My parents compared me to Harry Potter to explain my autism diagnosis, and it made me feel like I had special powers
- My parents shared my
autismdiagnosis when I was 9 years old.
- I was obsessed with "
Harry Potter," and they used it to explain how I was different from other kids.
- My parents gave me the confidence I needed at a critical age, which I've carried throughout my life.
Every time I was excluded from another kid's party or not invited to playdates, my parents made me feel like everybody was missing out on how cool I was. Not invited to somebody's 7th birthday party? No problem, we were going to the toy store and getting ice cream instead. Excluded on the playground? We'd play games together at home.
I was diagnosed with autism when I was a toddler. I was sensitive and shy. I vaguely remember visits to speech and occupational therapy and a parade of adults playing with toys and board games to teach me social and conversational skills. I was an only child, so didn't think anything of it - I was used to having adults around.
I was confident, believing that others needed time to catch up to figure out just how interesting and fun I was.
My mom was the queen of diversion, turning every social shortcoming of mine into an opportunity to learn and grow, and I never once thought I was the "weird kid." "Harry Potter" helped.
The way my parents told me about my autism was empowering
When I was 9 years old, I was given the keys to the kingdom of self-discovery. Like many 9-year-olds in the early 2000s, I was obsessed with the "Harry Potter" series. (This was before J. K. Rowling's comments about trans people and people with autism.)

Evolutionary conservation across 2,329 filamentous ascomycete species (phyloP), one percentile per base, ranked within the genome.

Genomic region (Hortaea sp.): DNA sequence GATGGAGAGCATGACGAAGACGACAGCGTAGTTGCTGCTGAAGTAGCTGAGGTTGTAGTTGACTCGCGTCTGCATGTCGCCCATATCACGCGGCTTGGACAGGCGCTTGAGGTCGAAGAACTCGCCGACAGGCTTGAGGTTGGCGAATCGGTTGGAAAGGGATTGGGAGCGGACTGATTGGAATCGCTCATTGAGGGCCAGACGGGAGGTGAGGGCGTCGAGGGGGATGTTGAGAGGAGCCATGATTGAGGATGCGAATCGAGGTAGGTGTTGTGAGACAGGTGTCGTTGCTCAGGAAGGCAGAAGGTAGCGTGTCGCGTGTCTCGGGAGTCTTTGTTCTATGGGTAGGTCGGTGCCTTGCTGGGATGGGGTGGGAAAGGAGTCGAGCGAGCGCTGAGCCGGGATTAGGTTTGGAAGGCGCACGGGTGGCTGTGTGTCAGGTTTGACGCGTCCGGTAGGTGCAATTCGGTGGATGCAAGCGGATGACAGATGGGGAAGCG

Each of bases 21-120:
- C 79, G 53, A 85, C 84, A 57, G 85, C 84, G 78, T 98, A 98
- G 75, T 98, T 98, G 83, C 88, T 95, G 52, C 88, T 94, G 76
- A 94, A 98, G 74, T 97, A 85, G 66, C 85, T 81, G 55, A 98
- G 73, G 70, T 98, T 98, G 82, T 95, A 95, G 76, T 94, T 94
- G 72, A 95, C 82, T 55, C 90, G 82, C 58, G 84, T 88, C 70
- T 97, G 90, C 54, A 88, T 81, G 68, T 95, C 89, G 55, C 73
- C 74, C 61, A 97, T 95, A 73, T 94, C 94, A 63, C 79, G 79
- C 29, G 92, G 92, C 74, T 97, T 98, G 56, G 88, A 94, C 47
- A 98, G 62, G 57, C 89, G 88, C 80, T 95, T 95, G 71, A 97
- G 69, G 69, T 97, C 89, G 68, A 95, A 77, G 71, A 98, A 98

"You have magical powers like Harry Potter," my mom said to me one day.
Harry held a special place in my heart. We shared a prophetic July 31 birthday, he was true to himself, and he lived in a world beyond my imagination. He was cool in a world full of uncool people.
My mom began to tell me about autism and what the fairly common developmental disability, characterized by differences in communication, social skills, sensory processing, and repetitive behaviors, was all about.
"Different is neither better nor worse," she said. "It's just different. And different can be extraordinary."
My mom likened it to Harry Potter - he was different too. He didn't quite fit in with the muggles back home, where he was often ridiculed, but he also didn't fit in with the wizards and witches at Hogwarts, where he was famously The Boy Who Lived with the lightning-bolt scar on his forehead that was a constant reminder of his differences.
This revelatory idea became a building block of who I was. My mom and I focused on my strengths: my memory, my sensitivity, my creativity.
We already knew I had a hard time making friends, so we didn't overemphasize my weaknesses. But knowing I had autism - and how my parents chose to bring up the subject - made me feel cool.
I share my story to empower people who are neurodiverse
What strikes me about that fateful day is just how forward-thinking it was. At the time, my parents were unfamiliar with the concept of
My parents are the best allies I could ever have. They instilled such confidence in me. As an adult, I became a stronger advocate for myself and others because I had never wished I was neurotypical or somebody else.
Loving yourself as a person with a disability in a world rife with ableism is a magical power in itself.
Haley Moss is an attorney, contemporary American pop art artist, author, and advocate for people with disabilities.
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